Rep. Jackson's wife says the congressman is still 'very depressed' (updated)
Rep. Jesse Jackson, Jr.'s wife spoke to the media for the first time and gave an update on his condition.
Jackson, who took a leave of absence in June, is under treatment for depression and related ailments at the Mayo Clinic.
The wife of Rep. Jesse Jackson Jr. detailed to a Chicago newspaper her husband's "collapse" and his last two months getting treated for gastrointestinal and mental health issues, saying he's still "very depressed" though showing some progress.
Sandi Jackson, an alderwoman in Chicago, talked with the Chicago Sun-Times shortly after returning from visiting her husband at the Mayo Clinic in Rochester, Minnesota, with their two children.
"What I can tell you is my husband has his good days and bad days, and they are increasing his depression medication to therapeutic levels," Sandi Jackson told the paper.
The Illinois Democrat and son of the Rev. Jesse Jackson, the civil rights leader, has not been on Capitol Hill since late May.
"Jesse is now gaining weight and eating and feeling better in that sense, but he is still very depressed," Sandi Jackson said of his current condition, adding that he has his "ups and downs." "But I am encouraged by the number of tests they are running and the quality of the analysis."
She said there's no timetable on when he might return to work -- including whether he'll be back at work by Labor Day and perhaps at the Democratic National Convention in early September -- adding "it's up to the doctors ... but we should know soon."
Jackson's illness comes as the House Ethics Committee is examining allegations that in 2008 he or or one of his associates offered to raise funds for then-Illinois Gov. Rod Blagojevich in exchange for Jackson being appointed to the Senate seat vacated by Barack Obama after he was elected president.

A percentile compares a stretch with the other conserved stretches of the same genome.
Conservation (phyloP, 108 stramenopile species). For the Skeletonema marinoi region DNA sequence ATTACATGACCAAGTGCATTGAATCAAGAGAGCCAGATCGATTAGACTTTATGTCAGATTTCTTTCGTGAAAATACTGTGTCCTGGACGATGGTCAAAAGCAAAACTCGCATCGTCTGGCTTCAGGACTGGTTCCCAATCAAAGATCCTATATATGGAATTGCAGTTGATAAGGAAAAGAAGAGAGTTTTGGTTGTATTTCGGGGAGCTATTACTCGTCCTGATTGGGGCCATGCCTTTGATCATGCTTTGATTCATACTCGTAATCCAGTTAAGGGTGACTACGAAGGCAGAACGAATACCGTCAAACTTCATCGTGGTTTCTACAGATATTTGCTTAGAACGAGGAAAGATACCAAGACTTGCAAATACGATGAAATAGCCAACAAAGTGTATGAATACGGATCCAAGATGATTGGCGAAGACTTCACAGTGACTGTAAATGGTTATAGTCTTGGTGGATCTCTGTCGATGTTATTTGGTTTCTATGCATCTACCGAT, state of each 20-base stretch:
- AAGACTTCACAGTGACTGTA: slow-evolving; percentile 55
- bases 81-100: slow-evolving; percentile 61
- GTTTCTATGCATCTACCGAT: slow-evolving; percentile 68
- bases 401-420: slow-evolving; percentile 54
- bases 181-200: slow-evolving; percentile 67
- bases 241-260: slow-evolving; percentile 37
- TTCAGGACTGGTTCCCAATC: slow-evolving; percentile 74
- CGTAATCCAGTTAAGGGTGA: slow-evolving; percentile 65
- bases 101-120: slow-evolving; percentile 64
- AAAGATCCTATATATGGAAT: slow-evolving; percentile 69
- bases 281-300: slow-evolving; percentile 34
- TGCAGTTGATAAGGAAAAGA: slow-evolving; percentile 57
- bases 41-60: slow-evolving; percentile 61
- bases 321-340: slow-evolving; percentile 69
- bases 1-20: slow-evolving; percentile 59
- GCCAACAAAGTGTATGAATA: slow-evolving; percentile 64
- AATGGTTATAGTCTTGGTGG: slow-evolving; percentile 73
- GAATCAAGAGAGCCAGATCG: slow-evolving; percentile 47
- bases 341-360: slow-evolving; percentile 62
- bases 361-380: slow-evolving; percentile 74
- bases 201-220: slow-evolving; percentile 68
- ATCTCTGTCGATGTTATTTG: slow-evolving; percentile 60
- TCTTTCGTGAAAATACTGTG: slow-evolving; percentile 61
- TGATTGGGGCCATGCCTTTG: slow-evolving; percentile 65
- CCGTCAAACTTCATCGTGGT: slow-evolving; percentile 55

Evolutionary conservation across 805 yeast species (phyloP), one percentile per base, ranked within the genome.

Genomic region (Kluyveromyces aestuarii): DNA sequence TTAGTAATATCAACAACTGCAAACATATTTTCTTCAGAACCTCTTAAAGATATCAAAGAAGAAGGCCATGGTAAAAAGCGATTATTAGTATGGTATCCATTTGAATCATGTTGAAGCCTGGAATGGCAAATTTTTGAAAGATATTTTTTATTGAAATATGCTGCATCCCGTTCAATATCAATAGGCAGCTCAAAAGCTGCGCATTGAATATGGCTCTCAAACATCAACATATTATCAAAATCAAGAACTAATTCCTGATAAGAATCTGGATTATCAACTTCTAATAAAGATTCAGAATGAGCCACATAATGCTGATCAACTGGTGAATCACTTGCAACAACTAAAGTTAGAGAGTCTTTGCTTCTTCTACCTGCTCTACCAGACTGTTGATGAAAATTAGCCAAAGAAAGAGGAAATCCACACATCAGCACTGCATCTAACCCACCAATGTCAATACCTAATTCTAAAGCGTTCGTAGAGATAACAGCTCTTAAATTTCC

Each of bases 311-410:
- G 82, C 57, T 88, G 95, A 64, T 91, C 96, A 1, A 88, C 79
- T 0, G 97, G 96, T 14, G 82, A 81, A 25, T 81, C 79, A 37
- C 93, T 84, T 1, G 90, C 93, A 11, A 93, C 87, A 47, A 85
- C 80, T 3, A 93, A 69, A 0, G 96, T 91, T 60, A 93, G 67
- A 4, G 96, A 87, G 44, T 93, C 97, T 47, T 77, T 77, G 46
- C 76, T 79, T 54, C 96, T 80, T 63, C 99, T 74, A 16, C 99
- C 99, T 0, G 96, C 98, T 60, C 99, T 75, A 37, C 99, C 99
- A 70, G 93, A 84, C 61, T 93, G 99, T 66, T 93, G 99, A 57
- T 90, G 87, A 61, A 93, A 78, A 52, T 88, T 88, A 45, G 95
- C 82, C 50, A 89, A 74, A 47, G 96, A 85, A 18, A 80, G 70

The congressman has maintained his innocence and pledged to continue to cooperate with authorities.
Mrs. Jackson says that her husband has been under a "news blackout" since entering the Mayo Clinic and knows nothing about what has transpired since then, including the arrest of one of his major fundraisers, Raghuveer Nayak, who is charged with taking kickbacks in connection with his surgical centers. Nayak will figure prominently in the Ethics Committee investigation of Jackson. It was he who Jackson approached to put on fundraisers for convicted governor Rod Blagojevich in exchange for Jackson being named to the Illinois Senate seat vacated when Obama won the presidency.
Update from Rosslyn Smith:
Maybe JJ jr is checking out what might be his future home, the Bureau of Prison's Federal Medical Center for male prisoners. It's just a hop skip and jump away from the Mayo Clinic. Rostenkowski was there for a while, So were Jim Traficant and Lyndon LaRouche. They do evaluations on anyone recently sentenced who claims health problems (Rosty) as well as treating anyone already in prison who develops medical issues that need special attention. A friend used to work there. There's a much larger BOP medical center in Buttner North Carolina but Rochester gets the diagnostic work on the high profile guys and the more complicated cases because it can call on the specialists at Mayo.
Since LaRouche is alive and kicking years many after his parole I always wondered if they sent him to Rochester FMC just to make sure they knew the exact state of his health at the time he was paroled, given his conspiracy on the brain band of followers.